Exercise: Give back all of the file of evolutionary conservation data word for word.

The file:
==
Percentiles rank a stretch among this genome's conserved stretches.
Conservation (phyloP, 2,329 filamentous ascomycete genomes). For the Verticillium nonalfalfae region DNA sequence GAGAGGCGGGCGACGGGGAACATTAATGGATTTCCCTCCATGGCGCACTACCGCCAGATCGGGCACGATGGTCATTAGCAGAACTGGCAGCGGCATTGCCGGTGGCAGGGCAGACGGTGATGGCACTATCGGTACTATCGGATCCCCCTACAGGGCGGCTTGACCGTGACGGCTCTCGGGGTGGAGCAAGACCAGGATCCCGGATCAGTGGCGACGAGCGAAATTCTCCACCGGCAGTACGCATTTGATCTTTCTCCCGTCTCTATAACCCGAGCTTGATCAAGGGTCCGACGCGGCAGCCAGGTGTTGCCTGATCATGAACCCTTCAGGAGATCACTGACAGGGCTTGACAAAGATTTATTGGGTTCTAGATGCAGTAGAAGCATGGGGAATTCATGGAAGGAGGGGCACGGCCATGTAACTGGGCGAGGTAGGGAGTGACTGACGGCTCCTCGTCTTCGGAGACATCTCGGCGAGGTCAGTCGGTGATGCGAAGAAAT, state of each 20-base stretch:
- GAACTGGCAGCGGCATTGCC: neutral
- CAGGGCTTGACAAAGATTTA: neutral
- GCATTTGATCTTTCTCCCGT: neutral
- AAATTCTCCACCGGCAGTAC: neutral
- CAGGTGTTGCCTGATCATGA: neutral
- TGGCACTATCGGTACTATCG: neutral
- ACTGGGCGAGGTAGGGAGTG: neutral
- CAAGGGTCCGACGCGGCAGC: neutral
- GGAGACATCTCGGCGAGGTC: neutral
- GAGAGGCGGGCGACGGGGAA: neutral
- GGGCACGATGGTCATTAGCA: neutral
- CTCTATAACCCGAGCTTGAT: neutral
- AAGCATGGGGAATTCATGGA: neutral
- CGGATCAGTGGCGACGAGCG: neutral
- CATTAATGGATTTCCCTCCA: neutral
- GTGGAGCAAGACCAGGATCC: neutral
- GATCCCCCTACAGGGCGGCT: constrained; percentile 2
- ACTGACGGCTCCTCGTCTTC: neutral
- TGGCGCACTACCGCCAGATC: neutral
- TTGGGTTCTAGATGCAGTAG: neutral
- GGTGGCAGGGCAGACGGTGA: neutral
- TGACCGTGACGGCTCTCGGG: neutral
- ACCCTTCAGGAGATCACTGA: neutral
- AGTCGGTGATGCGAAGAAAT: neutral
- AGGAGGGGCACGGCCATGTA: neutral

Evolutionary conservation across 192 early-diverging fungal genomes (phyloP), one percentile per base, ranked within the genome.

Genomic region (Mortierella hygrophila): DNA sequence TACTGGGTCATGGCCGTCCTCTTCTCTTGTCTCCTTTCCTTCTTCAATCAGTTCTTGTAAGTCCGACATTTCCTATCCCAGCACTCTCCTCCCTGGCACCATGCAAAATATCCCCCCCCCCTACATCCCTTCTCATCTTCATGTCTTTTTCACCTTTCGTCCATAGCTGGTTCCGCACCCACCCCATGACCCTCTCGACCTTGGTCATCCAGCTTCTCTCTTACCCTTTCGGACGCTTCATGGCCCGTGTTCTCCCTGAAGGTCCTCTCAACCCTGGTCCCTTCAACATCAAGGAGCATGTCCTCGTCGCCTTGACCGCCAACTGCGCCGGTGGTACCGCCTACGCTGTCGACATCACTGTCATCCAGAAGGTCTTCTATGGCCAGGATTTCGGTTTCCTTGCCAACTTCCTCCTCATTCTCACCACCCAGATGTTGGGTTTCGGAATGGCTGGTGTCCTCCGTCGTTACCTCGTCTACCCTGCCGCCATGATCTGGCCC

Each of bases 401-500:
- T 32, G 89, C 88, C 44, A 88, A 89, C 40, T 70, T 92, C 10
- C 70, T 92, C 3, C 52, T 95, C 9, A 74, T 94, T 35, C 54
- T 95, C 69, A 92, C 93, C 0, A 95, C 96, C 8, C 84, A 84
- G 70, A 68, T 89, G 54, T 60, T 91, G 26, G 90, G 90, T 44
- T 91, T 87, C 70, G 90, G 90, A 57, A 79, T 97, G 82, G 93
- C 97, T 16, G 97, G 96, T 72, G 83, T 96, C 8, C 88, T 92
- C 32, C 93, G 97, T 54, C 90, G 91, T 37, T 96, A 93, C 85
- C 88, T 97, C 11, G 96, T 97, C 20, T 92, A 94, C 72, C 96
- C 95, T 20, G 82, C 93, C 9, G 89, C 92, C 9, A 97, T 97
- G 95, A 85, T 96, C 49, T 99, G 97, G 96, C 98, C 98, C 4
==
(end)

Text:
Percentiles rank a stretch among this genome's conserved stretches.
Conservation (phyloP, 2,329 filamentous ascomycete genomes). For the Verticillium nonalfalfae region DNA sequence GAGAGGCGGGCGACGGGGAACATTAATGGATTTCCCTCCATGGCGCACTACCGCCAGATCGGGCACGATGGTCATTAGCAGAACTGGCAGCGGCATTGCCGGTGGCAGGGCAGACGGTGATGGCACTATCGGTACTATCGGATCCCCCTACAGGGCGGCTTGACCGTGACGGCTCTCGGGGTGGAGCAAGACCAGGATCCCGGATCAGTGGCGACGAGCGAAATTCTCCACCGGCAGTACGCATTTGATCTTTCTCCCGTCTCTATAACCCGAGCTTGATCAAGGGTCCGACGCGGCAGCCAGGTGTTGCCTGATCATGAACCCTTCAGGAGATCACTGACAGGGCTTGACAAAGATTTATTGGGTTCTAGATGCAGTAGAAGCATGGGGAATTCATGGAAGGAGGGGCACGGCCATGTAACTGGGCGAGGTAGGGAGTGACTGACGGCTCCTCGTCTTCGGAGACATCTCGGCGAGGTCAGTCGGTGATGCGAAGAAAT, state of each 20-base stretch:
- GAACTGGCAGCGGCATTGCC: neutral
- CAGGGCTTGACAAAGATTTA: neutral
- GCATTTGATCTTTCTCCCGT: neutral
- AAATTCTCCACCGGCAGTAC: neutral
- CAGGTGTTGCCTGATCATGA: neutral
- TGGCACTATCGGTACTATCG: neutral
- ACTGGGCGAGGTAGGGAGTG: neutral
- CAAGGGTCCGACGCGGCAGC: neutral
- GGAGACATCTCGGCGAGGTC: neutral
- GAGAGGCGGGCGACGGGGAA: neutral
- GGGCACGATGGTCATTAGCA: neutral
- CTCTATAACCCGAGCTTGAT: neutral
- AAGCATGGGGAATTCATGGA: neutral
- CGGATCAGTGGCGACGAGCG: neutral
- CATTAATGGATTTCCCTCCA: neutral
- GTGGAGCAAGACCAGGATCC: neutral
- GATCCCCCTACAGGGCGGCT: constrained; percentile 2
- ACTGACGGCTCCTCGTCTTC: neutral
- TGGCGCACTACCGCCAGATC: neutral
- TTGGGTTCTAGATGCAGTAG: neutral
- GGTGGCAGGGCAGACGGTGA: neutral
- TGACCGTGACGGCTCTCGGG: neutral
- ACCCTTCAGGAGATCACTGA: neutral
- AGTCGGTGATGCGAAGAAAT: neutral
- AGGAGGGGCACGGCCATGTA: neutral

Evolutionary conservation across 192 early-diverging fungal genomes (phyloP), one percentile per base, ranked within the genome.

Genomic region (Mortierella hygrophila): DNA sequence TACTGGGTCATGGCCGTCCTCTTCTCTTGTCTCCTTTCCTTCTTCAATCAGTTCTTGTAAGTCCGACATTTCCTATCCCAGCACTCTCCTCCCTGGCACCATGCAAAATATCCCCCCCCCCTACATCCCTTCTCATCTTCATGTCTTTTTCACCTTTCGTCCATAGCTGGTTCCGCACCCACCCCATGACCCTCTCGACCTTGGTCATCCAGCTTCTCTCTTACCCTTTCGGACGCTTCATGGCCCGTGTTCTCCCTGAAGGTCCTCTCAACCCTGGTCCCTTCAACATCAAGGAGCATGTCCTCGTCGCCTTGACCGCCAACTGCGCCGGTGGTACCGCCTACGCTGTCGACATCACTGTCATCCAGAAGGTCTTCTATGGCCAGGATTTCGGTTTCCTTGCCAACTTCCTCCTCATTCTCACCACCCAGATGTTGGGTTTCGGAATGGCTGGTGTCCTCCGTCGTTACCTCGTCTACCCTGCCGCCATGATCTGGCCC

Each of bases 401-500:
- T 32, G 89, C 88, C 44, A 88, A 89, C 40, T 70, T 92, C 10
- C 70, T 92, C 3, C 52, T 95, C 9, A 74, T 94, T 35, C 54
- T 95, C 69, A 92, C 93, C 0, A 95, C 96, C 8, C 84, A 84
- G 70, A 68, T 89, G 54, T 60, T 91, G 26, G 90, G 90, T 44
- T 91, T 87, C 70, G 90, G 90, A 57, A 79, T 97, G 82, G 93
- C 97, T 16, G 97, G 96, T 72, G 83, T 96, C 8, C 88, T 92
- C 32, C 93, G 97, T 54, C 90, G 91, T 37, T 96, A 93, C 85
- C 88, T 97, C 11, G 96, T 97, C 20, T 92, A 94, C 72, C 96
- C 95, T 20, G 82, C 93, C 9, G 89, C 92, C 9, A 97, T 97
- G 95, A 85, T 96, C 49, T 99, G 97, G 96, C 98, C 98, C 4